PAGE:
Tuesday, May 3, 2011

Media Freedom in Malaysia?

Today is World Press Day. According to the Freedom of the Press Survey 2011 released today, the overall freedom of the media has plunged to its lowest in over a decade. Translation: The report found that only 15 percent of the global population – one in six people – live in countries where coverage of political news is robust, the safety of journalists is guaranteed, state intrusion in media affairs is minimal, and the press is not subject to onerous legal or economic pressures.

Malaysia didn’t score well, which is not surprising. After all, media freedom has receded for many years now that smart Malaysians turn exclusively to the Internet for their news. In fact, Malaysia was ranked 143 out of 196 countries surveyed worldwide in 2010 – meaning, the country is not free. Amongst ASEAN countries, Malaysia ranks below Philippines (93), Indonesia (108), Thailand (138) and Cambodia (141) but above Singapore (150), Brunei (163), Vietnam (177), Laos (184) and Myanmar (191).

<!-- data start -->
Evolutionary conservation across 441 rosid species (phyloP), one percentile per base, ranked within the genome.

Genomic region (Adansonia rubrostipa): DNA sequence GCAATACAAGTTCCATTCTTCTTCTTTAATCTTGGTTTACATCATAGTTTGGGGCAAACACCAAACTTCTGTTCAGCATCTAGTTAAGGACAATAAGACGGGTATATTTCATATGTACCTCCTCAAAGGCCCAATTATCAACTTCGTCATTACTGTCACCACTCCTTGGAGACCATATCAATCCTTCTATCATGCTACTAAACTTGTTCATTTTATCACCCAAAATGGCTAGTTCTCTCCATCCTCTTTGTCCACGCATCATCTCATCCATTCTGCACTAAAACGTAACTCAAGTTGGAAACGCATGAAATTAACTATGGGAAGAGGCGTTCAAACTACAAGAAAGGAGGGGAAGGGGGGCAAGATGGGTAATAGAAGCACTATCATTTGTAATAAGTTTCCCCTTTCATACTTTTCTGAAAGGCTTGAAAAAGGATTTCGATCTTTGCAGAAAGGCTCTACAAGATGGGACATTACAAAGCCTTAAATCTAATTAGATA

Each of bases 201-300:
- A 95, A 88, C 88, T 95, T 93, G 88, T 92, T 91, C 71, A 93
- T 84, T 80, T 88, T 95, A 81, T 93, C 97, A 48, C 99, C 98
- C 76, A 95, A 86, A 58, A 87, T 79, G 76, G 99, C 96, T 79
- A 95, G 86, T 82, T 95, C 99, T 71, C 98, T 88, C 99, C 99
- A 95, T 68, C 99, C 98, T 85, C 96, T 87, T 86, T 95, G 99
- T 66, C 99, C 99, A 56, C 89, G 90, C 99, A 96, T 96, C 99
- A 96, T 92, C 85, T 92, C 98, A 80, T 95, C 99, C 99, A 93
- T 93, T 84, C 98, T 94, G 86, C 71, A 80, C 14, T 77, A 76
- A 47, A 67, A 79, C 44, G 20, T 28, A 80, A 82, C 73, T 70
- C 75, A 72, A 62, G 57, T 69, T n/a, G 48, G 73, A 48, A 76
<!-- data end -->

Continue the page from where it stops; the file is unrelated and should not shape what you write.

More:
In case, you’re wondering – the world top spot went to Finland. Norway and Sweden both tied for second place, followed by Belgium, Iceland and Luxembourg for fourth.

In the Freedom of the Press Index, the lower the evaluation score, the freer the country. This index assesses the degree of print, broadcast, and internet freedom in every country in the world, analyzing the events and developments of each calendar year. Ratings are determined through an examination of three broad categories: the legal environment in which media operate; political influences on reporting and access to information; and economic pressures on content and the dissemination of news.

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